JPMorgan Chase is a very highly leveraged business, and the same is true of other megabanks. When things go well, such highly leveraged companies make high returns – measured in terms of return on equity (unadjusted for risk). For example, trading securities can sometimes help increase profits; this was the experience of Citigroup in the latest quarter and before 2007 (and also for JPMorgan Chase and Goldman Sachs).
Charles Prince, the former chief executive of Citigroup, famously remarked, “But as long as the music is playing, you’ve got to get up and dance. We’re still dancing.” This was in July 2007 when, really, the music had already stopped (the subject of a commentary from Yves Smith at nakedcapitalism.com at the time).
The banks are lifted now by the (partial) economic recovery. But what happens when the economy weakens in the United States or somewhere else in the world? What happens also when money is lost on securities trading or on loans to emerging markets or on complex derivatives that no one in management fully understands? More highly leveraged businesses go up faster and come down further.
At the same time, a deeper political shift is under way, with a big step toward bipartisan agreement that structural change is needed in our largest banks. Specifically, Senator John McCain has joined forces with Senators Elizabeth Warren, Maria Cantwell and Angus King to push for a 21st century Glass-Steagall Act.
Speaking with Yahoo Finance this week, Senator King, an independent from Maine, made a common-sense and compelling case that the United States needs to limit reckless gambling using insured deposits – and the only way to do this is with structural change, separating out boring banking from high-risk trading activities (see also this interview with Elizabeth Warren on CNBC).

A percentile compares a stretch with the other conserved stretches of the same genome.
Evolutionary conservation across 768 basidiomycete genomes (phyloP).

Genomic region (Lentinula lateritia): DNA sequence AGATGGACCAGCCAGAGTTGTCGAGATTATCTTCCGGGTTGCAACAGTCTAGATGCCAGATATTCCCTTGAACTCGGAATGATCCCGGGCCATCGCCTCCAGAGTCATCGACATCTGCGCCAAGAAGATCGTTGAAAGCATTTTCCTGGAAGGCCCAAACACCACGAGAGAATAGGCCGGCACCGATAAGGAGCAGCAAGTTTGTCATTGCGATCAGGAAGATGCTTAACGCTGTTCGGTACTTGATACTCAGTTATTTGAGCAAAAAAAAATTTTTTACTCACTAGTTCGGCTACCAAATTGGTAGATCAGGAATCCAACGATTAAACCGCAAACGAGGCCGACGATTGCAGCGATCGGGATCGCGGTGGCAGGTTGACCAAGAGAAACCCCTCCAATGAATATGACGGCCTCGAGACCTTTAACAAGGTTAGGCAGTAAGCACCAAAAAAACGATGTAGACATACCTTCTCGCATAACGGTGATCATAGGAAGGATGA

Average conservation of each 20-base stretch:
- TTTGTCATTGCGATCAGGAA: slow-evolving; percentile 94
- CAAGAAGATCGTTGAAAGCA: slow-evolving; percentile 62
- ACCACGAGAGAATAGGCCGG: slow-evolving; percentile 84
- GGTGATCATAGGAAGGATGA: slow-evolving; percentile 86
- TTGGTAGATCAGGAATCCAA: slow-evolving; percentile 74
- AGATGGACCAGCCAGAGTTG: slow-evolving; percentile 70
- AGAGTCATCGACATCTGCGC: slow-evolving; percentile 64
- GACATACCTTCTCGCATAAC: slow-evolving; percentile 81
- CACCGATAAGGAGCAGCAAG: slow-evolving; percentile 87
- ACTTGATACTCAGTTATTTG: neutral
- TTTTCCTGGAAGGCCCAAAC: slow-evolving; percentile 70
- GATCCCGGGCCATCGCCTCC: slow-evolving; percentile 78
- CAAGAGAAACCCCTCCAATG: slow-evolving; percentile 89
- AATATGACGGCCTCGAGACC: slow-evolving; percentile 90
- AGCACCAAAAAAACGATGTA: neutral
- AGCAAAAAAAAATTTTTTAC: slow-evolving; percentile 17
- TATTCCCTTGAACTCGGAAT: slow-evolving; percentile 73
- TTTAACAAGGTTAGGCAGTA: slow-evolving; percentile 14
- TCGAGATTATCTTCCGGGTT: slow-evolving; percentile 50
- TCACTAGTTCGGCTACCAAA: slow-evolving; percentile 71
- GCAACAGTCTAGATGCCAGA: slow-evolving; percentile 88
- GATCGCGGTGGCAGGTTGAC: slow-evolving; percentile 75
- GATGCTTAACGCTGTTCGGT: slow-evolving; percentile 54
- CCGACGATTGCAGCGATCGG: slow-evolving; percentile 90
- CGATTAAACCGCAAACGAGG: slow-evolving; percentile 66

Thomas Hoenig, vice chairman of the F.D.I.C., also explains clearly that breaking up the banks along functional lines would be helpful – we should aim to separate relatively risky “broker-dealer activities from the federal safety net.” (I have also contributed to this debate in recent days, including in a column for Bloomberg News, in my baselinescenario blog and an NPR interview.)
Whenever global megabanks report huge profits, think about the risks they are not reporting and who will bear the costs. The good news is that leading senators are starting to think along exactly these lines. Regulators will take note.
Simon Johnson, former chief economist of the International Monetary Fund, is the Ronald A. Kurtz Professor of Entrepreneurship at the M.I.T. Sloan School of Management and co-author of “White House Burning: The Founding Fathers, Our National Debt, and Why It Matters to You.”